I do not live in Memphis. Because of this, some will say that I have no right to an opinion regarding the Memphis City Schools ("School Daze," July 28th issue). I do work in Memphis, which means that I pay some taxes in Memphis. And I grew up in Memphis and attended Memphis City Schools for 12 years.
Having seen the political tomfoolery of the last 40 or so years, I feel compelled to point out this fact: It has cost a lot to reduce the Memphis City Schools to the level they are at today. It will cost even more to reduce them further. It would be less expensive to actually fix the problems, but it would appear that the majority of local politicians lack the guts, will, and/or intelligence to do so.
Red Banks, Mississippi
Who are "these people," and why do I find them so annoying? That's what I said to myself following the ridiculousness in Washington, D.C., that culminated in raising the debt ceiling and a half-hearted attempt at reducing the cost of running our federal government. Military personnel will now continue to receive checks for at least a few more months. People who paid into the Social Security system and who now rely on the government to fund the requirements of life will be able to exist a little longer. And poor children who have no control over their own destiny will receive the minimal resources that trickle down for basic necessities to keep them alive.
Who are these people who consider themselves patriots and claim to love America but don't give a damn about the well-being of so many of their fellow Americans? I'm not talking about the fools in Congress who would have happily driven us over the precipice to economic disaster. I'm talking about the fools who elected those fools.
According to my research, Tea Party members are disproportionately male, white, and older than the average citizen. They also are more conservative and better off financially than most of us. Many of them fall into the "born again" category as well. Judging from the membership of the Tea Party caucus in the U.S. House of Representatives, Tea Party supporters are by far strongest in the South.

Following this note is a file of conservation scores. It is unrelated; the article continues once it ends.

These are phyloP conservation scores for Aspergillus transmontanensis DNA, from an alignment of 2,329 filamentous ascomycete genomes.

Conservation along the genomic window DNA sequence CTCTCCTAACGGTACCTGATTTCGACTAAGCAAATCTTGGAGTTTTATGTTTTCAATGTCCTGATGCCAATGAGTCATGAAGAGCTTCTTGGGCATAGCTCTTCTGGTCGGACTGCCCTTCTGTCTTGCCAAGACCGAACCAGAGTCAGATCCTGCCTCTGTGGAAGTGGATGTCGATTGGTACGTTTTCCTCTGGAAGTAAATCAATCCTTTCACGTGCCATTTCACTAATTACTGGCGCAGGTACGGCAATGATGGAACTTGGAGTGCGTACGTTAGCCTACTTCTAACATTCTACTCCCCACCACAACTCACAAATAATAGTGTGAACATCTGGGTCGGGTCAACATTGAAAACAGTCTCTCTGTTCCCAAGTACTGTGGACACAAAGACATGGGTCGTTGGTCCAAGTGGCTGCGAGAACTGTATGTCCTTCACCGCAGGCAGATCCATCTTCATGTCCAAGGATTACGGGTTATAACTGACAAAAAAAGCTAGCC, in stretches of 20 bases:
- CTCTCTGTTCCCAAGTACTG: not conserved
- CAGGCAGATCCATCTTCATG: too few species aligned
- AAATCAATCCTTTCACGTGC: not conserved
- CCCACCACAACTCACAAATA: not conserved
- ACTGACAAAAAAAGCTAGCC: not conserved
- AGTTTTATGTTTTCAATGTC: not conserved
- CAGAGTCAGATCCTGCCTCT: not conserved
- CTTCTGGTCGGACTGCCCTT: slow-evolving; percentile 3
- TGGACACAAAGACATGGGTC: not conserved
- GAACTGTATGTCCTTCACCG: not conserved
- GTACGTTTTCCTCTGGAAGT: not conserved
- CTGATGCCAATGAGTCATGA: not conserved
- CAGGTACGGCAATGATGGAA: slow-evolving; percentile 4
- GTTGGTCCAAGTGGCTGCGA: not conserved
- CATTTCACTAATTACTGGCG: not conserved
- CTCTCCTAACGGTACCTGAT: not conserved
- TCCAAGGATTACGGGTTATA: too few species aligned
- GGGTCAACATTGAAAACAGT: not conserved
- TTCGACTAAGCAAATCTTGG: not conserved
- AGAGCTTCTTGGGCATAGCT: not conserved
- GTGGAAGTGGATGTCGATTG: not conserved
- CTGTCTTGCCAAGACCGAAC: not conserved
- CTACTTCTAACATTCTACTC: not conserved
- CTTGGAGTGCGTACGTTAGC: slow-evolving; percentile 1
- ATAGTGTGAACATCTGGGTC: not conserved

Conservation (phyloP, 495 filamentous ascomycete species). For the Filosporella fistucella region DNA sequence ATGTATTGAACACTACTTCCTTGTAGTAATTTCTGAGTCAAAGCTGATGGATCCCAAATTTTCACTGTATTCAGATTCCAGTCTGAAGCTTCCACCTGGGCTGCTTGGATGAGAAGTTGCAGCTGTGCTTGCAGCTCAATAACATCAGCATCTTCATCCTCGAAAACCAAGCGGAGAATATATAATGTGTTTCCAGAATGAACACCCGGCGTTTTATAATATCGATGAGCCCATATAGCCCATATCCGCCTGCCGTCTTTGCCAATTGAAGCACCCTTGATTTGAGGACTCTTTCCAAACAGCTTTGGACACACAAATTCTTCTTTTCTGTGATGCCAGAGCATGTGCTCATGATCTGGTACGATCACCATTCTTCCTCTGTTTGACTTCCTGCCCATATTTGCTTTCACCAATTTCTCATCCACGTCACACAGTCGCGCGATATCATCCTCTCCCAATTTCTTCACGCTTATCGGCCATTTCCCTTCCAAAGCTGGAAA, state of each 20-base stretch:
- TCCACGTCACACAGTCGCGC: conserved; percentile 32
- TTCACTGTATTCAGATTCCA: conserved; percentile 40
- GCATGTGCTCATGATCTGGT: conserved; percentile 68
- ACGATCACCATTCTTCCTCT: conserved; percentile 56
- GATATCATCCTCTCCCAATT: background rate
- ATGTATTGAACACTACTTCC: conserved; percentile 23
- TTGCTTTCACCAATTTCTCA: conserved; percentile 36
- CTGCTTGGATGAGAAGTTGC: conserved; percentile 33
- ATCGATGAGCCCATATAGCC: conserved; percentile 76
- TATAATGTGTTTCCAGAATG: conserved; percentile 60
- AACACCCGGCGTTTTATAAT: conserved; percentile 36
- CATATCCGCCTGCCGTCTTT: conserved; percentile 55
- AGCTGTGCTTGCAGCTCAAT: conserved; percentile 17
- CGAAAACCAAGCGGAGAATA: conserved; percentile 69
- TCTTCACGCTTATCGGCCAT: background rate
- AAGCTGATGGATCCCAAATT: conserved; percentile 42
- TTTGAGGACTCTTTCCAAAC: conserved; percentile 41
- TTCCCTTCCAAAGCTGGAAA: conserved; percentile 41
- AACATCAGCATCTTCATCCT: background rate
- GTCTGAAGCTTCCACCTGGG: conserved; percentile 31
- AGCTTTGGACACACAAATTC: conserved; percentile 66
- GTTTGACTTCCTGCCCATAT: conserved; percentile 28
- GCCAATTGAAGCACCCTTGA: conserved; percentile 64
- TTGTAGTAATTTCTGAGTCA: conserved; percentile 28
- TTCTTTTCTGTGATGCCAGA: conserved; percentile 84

I'm in my mid-60s, white, a college grad, and have been a successful businessman. In dealing with numerous Tea Party types, I must say that government debt, although an issue with these guys, is not the main issue. Taxation, any kind of taxation, is the issue at the top of their list. Even in Tennessee, where the tax burden is the third-lowest in the 50 states, any tax is bad and, in their mind, unnecessary.
They have a big problem with any welfare program designed to assist the poor while, as an example, farm subsidies such as the $3 million collected by Tennessee 8th District congressman Stephen Fincher are just fine, because they identify with him and his values. (He's a self-proclaimed Tea Party supporter and gospel singer.)
In 2008, before the Tea Party began to become the abomination that it is today, Republican governor Mike Huckabee inadvertently predicted its birth during an appearance on NBC's Meet the Press. "One of the biggest problems in America," Huckabee said, "is that so many people in this country were born on third base and think they hit a home run." Well said, Governor.
I read in the newspaper this morning that we shouldn't play the "blame game" about the debt-ceiling controversy. But there is blame to be assigned for that debacle.
There is a well-worn statement: "Never negotiate with terrorists, it only encourages them." These past few months, much of the country has watched as the Tea Party Republicans have waged jihad on the American people. Their intransigent demands for deep spending cuts, coupled with their almost gleeful willingness to destroy one of America's most invaluable assets, its international credit rating, were incredibly irresponsible.
Like ideologues everywhere, they scorned compromise. When House speaker John Boehner tried to cut a deal with President Obama that included some modest revenue increases, they humiliated him.
These are true extremists who have infiltrated the halls of Congress. Negotiation is futile.
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Which leads me to put on my Dr. Phil face and say what has to be said: It's time for Memphis and Shelby County to start seeing other people. We've tried for years to patch things up, to come to some sort of mutual understanding, but we need to admit that we have irreconcilable differences. We don't even know each other any more ...